Electoral victory for the ruling Socialist Party has broken the political impasse in Portugal (BBB+/Stable) after the earlier failure to adopt the 2022 budget, thereby increasing political stability which improves the outlook for economic reforms. Recent snap elections after the failure to approve the 2022 state budget last October threatened to undermine the relative political stability and reform momentum the country had benefitted from under the previous two minority governments led by Socialist Party leader Antonio Costa.
Instead, the vote has ended up strengthening it, with incumbent Prime Minister Costa securing an absolute majority. Notably, the smaller left-wing parties that withdrew their support for the budget-approval process last year, experienced markedly lower voter shares in Sunday’s general election, providing popular support for Costa’s policies.
On this basis, we now expect Portugal’s government to continue striking a delicate balance between reforms to enhance the country’s competitiveness, address its social needs and maintain fiscal consolidation in the coming post-pandemic years.
Given the delays in approving the 2022 budget and the uncertainty ahead of the elections, the electoral result is credit positive, not least since the government has excluded higher recurring expenditure in the budget – as Costa’s allies had previously demanded. Portugal’s budget deficit will narrow to 2.2% of GDP next year as Covid-19 related fiscal support measures are withdrawn, with the debt-to-GDP ratio set to decline to below pre-crisis levels by 2026 at around 114% of GDP. We assume economic growth of about 5% this year and 2.5% in 2023, after the 4.9% rebound in 2021, supported by the EU’s NGEU funds – Portugal is set to receive EUR 13.9bn in grants over the lifetime of its plan – and a gradual recovery in tourism.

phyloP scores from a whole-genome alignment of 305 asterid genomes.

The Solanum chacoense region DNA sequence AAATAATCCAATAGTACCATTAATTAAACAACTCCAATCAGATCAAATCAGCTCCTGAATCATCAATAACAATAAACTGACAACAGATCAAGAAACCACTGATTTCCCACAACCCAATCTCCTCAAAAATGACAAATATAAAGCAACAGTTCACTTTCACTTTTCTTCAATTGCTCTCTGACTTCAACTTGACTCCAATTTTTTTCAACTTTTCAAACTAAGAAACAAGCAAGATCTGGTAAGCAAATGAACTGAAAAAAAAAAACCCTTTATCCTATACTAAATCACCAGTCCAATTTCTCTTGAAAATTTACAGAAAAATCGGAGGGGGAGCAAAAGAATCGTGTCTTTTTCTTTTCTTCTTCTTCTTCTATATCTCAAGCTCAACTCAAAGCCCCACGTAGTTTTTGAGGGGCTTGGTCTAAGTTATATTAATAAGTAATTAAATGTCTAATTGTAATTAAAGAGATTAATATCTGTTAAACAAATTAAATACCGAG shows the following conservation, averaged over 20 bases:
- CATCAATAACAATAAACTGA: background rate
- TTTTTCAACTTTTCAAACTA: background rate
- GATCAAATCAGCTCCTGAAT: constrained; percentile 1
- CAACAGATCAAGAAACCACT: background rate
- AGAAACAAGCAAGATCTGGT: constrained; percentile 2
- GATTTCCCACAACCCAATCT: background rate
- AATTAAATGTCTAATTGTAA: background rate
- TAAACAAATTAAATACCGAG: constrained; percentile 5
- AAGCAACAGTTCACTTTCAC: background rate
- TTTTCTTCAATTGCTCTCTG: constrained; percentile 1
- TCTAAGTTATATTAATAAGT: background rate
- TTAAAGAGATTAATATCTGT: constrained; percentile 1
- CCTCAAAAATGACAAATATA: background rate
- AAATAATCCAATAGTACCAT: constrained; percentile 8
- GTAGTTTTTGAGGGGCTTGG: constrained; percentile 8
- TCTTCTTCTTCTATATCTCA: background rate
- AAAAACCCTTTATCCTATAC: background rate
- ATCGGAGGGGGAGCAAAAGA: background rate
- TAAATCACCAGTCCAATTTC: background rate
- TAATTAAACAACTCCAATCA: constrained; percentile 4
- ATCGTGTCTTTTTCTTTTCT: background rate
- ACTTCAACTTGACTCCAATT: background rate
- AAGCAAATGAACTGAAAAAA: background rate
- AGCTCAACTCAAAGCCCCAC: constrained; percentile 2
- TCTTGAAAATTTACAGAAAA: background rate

Sustained economic recovery, political stability and prudent policymaking are paramount to Portugal’s credit ratings, given mounting structural economic and long-term fiscal challenges which will impede a more rapid reduction in debt-to-GDP, standing at 135.2% at end-2020.
Source: IMF, Scope Ratings GmbH
With the EU’s fourth-highest old-age dependency ratio of 37% which is set to increase to 53% by 2035, which would make it the EU’s second highest, ageing dynamics in Portugal will place structural pressure on government budgets through higher healthcare and pension spending, while government revenues face a squeeze from a declining and ageing labour force. In this respect, Portugal’s reform agenda under the EU recovery fund programme includes measures to strengthen government expenditure control, enhance the resilience of the health system and raise the capacity of social services.
We also note that Portugal still has a long way to go before closing the wealth gap with its European peers, with a GDP per capita below 60% of the euro area average, constrained by low productivity and an economy concentrated in low value-added sectors. Here, the government’s reforms to address long-standing bottlenecks in the business environment, boost the skills of the workforce, with a focus on digital skills to meet the needs of the labour market, will be critical.
Finally, prospects of medium-term political stability and governance under established political parties for Portugal compare favourably with neighbouring Spain (A-/Stable), which faces similar medium-term structural challenges, but whose governance remains vulnerable to fragile ruling coalitions. We note, however, that the current Spanish administration has been able to approve budgets for 2021 and 2022.
The next calendar date for our rating review of Portugal is 13 May 2022.